themostrighteous


quality posts: 12 Private Messages themostrighteous
SonomaBouliste wrote:The timing of this year's tour was pretty good. August is iffier as far as vacations, etc. Things get more hectic and sporadic during crush, but it is the best time to visit as far as both seeing things and weather. I think there are quite a few winemakers who could find the time to spend an hour or two with the group. If you did a tour during crush you might get a missing winemaker or two, but the overall experience would still be great.


thank you very much (as always) for your feedback.

do you know... what biodynamics is?

Corrado


quality posts: 130 Private Messages Corrado

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Another great blog, Peter.

Looks like a lot of my questions have already been asked & answered.

With regard to bottling & closures, how does the cost of moving the bottling line from cork-type closures to screw-top cost out? Obviously there are considerations for both the raw materials as well as the infrastructure to be able to bottle screwtops.

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SonomaBouliste


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Corrado wrote:Another great blog, Peter.

Looks like a lot of my questions have already been asked & answered.

With regard to bottling & closures, how does the cost of moving the bottling line from cork-type closures to screw-top cost out? Obviously there are considerations for both the raw materials as well as the infrastructure to be able to bottle screwtops.



The mobile lines are set up for as rapid as possible changeovers between different packages, including bottle size and shape, label position and, for those who have the options, to screwcaps or different capsule types. They typically charge $150 per major change with one free change per day. If you're just changing wines but using the same bottle there's no charge.

Interesting that you bring up screwcaps, particularly costs. Our primary grower of Sauvignon blanc was by a couple of weeks ago to pick up a case and mentioned how wis wife was telling people we were now using screwcaps on the SB as a cost saving measure. I had to explain to him that while it is true screwcaps cost a bit less than a high grade cork and tin capsule, the move was strictly for quality considerations - to keep the Rose and SB fresher. I've had brokers and distributors, as well as consumers, ask me if we plan to do more wines with screwcaps, particularly the other whites. My response is that I have two reservations at this point. The first is the extremely limited choice of bottles with a screw cap finish - the bottles currently available are very basic, lacking elegance. The second consideration is consumer acceptance (e.g. the comments by my grower's wife). Screwcaps are already being used on the majority of Australian wines, even $100 single vineyard Shiraz. All fine wine producing areas are looking into them and doing trials. Chateau Margaux has been bottling small amounts of their Grand Vin in screwtops for several years, and will monitor how the wine ages and develops long term. They aren't likely to make any rash decisions, but there is obviously a possibility they will change at some point in the future. I think screwcaps will continue to gain consumer acceptance in this country, and once people get over the "screwcaps = cheap wine" mentality we'll see a rapid growth in their use.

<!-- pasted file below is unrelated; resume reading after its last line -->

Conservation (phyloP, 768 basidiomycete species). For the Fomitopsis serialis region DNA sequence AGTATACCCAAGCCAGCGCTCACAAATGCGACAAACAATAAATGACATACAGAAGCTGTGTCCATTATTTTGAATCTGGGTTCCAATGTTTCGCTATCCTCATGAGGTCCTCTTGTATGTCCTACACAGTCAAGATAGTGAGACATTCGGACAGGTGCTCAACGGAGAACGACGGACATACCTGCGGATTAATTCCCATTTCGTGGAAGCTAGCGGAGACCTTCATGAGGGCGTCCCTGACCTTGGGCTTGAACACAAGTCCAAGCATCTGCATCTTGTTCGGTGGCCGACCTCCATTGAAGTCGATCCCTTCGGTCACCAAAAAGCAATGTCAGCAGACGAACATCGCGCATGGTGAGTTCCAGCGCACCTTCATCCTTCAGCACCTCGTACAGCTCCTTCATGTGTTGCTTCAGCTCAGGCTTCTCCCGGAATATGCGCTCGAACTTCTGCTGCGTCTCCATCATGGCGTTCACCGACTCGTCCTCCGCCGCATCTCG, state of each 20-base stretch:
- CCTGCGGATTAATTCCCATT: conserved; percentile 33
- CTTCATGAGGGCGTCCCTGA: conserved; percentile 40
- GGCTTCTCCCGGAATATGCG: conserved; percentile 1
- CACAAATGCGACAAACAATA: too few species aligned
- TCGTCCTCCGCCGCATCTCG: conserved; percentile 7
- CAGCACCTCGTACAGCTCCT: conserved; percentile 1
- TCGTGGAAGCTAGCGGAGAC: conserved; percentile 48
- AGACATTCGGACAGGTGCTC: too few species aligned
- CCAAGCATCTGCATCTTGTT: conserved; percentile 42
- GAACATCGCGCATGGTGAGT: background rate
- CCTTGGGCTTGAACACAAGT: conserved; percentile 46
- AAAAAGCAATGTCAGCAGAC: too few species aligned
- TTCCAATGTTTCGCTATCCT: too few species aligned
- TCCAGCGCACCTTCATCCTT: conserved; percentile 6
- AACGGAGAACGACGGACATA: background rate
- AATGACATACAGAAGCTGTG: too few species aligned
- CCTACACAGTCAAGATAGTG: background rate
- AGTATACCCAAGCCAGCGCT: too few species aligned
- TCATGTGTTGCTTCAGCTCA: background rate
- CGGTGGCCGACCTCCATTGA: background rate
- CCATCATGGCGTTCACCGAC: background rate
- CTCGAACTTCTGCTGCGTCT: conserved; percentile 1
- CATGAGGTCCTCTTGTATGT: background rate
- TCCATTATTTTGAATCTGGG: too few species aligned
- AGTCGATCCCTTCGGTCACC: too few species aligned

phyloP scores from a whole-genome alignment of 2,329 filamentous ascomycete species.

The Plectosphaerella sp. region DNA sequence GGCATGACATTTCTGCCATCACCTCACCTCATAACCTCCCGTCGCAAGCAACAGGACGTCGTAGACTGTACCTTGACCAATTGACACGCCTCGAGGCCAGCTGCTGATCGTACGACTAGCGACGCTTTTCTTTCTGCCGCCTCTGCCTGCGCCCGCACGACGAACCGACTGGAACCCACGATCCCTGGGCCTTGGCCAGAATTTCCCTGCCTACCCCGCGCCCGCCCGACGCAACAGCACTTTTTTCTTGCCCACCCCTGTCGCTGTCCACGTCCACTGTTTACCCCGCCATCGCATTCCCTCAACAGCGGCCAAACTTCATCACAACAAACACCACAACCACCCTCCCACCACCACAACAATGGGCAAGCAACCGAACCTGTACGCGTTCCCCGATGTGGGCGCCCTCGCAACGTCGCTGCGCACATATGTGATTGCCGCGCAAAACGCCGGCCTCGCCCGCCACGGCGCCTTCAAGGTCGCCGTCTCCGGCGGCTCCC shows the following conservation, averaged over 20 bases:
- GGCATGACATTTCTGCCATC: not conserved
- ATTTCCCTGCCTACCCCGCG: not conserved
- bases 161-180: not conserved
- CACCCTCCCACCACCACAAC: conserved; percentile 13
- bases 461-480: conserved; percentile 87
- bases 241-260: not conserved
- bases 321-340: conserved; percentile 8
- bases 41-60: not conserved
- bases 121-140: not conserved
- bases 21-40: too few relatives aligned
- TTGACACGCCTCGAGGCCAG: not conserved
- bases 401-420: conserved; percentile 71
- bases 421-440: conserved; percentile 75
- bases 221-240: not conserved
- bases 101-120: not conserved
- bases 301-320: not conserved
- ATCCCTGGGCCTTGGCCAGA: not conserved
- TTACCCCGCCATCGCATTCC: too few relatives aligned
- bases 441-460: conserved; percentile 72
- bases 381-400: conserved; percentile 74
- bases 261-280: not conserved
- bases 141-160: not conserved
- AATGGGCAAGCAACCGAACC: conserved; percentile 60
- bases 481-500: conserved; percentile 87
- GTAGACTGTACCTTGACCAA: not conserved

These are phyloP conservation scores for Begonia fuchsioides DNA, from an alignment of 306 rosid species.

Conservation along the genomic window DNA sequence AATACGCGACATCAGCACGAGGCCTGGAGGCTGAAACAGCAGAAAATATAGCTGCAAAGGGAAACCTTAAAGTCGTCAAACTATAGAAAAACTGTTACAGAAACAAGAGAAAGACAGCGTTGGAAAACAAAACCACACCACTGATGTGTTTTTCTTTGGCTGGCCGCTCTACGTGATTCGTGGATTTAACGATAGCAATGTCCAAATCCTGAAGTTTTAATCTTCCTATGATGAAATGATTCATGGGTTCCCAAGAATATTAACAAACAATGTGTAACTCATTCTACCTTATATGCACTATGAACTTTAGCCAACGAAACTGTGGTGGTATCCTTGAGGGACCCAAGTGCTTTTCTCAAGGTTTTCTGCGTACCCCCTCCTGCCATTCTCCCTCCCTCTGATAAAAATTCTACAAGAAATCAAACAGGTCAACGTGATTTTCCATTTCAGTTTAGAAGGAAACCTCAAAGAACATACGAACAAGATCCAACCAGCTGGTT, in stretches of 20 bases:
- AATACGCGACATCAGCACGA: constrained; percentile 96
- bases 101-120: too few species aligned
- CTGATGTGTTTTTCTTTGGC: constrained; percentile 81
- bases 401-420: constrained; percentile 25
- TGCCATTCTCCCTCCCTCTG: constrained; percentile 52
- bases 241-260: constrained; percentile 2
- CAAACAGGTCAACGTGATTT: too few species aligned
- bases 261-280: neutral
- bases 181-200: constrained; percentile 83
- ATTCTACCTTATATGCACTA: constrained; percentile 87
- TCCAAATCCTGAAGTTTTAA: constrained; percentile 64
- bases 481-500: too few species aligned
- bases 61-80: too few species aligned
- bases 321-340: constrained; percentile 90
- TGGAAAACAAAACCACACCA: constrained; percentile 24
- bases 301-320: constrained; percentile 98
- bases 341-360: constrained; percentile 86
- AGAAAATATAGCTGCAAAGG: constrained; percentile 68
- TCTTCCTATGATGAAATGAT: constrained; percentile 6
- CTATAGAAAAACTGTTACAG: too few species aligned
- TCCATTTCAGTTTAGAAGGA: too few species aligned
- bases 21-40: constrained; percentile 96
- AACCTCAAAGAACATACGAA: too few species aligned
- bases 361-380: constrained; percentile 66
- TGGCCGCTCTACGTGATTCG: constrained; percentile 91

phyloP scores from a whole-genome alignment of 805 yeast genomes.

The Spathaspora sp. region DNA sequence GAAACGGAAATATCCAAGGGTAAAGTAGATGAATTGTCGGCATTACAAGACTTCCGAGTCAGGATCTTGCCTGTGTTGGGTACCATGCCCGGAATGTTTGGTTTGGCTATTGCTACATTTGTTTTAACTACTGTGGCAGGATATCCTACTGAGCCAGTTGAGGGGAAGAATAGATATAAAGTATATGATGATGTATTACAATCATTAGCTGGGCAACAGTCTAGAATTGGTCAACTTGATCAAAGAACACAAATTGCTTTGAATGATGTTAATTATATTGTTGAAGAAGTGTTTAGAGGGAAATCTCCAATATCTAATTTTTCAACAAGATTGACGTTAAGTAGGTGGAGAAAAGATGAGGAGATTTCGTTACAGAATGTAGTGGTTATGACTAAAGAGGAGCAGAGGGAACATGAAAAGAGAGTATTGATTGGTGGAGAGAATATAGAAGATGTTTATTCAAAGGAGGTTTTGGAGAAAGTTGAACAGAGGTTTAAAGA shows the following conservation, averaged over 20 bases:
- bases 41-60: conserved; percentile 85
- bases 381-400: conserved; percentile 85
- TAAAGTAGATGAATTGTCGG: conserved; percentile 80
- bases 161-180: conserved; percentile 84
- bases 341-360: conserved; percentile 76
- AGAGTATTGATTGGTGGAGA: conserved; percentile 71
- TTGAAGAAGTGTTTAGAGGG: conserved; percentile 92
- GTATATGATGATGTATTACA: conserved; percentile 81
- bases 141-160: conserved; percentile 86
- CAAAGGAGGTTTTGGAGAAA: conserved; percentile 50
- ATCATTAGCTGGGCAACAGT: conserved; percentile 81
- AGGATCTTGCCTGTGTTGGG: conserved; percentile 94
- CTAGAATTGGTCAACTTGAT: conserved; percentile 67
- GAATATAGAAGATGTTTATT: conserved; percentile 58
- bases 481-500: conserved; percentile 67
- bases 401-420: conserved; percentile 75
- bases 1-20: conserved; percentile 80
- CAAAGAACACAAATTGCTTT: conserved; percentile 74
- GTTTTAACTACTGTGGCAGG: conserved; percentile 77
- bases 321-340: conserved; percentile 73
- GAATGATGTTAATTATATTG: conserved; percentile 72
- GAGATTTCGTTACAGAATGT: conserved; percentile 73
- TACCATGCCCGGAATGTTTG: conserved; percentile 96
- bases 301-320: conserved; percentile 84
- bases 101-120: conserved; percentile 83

Loweeel


quality posts: 5 Private Messages Loweeel
SonomaBouliste wrote:The mobile lines are set up for as rapid as possible changeovers between different packages, including bottle size and shape, label position and, for those who have the options, to screwcaps or different capsule types. They typically charge $150 per major change with one free change per day. If you're just changing wines but using the same bottle there's no charge.

Interesting that you bring up screwcaps, particularly costs. Our primary grower of Sauvignon blanc was by a couple of weeks ago to pick up a case and mentioned how wis wife was telling people we were now using screwcaps on the SB as a cost saving measure. I had to explain to him that while it is true screwcaps cost a bit less than a high grade cork and tin capsule, the move was strictly for quality considerations - to keep the Rose and SB fresher. I've had brokers and distributors, as well as consumers, ask me if we plan to do more wines with screwcaps, particularly the other whites. My response is that I have two reservations at this point. The first is the extremely limited choice of bottles with a screw cap finish - the bottles currently available are very basic, lacking elegance. The second consideration is consumer acceptance (e.g. the comments by my grower's wife). Screwcaps are already being used on the majority of Australian wines, even $100 single vineyard Shiraz. All fine wine producing areas are looking into them and doing trials. Chateau Margaux has been bottling small amounts of their Grand Vin in screwtops for several years, and will monitor how the wine ages and develops long term. They aren't likely to make any rash decisions, but there is obviously a possibility they will change at some point in the future. I think screwcaps will continue to gain consumer acceptance in this country, and once people get over the "screwcaps = cheap wine" mentality we'll see a rapid growth in their use.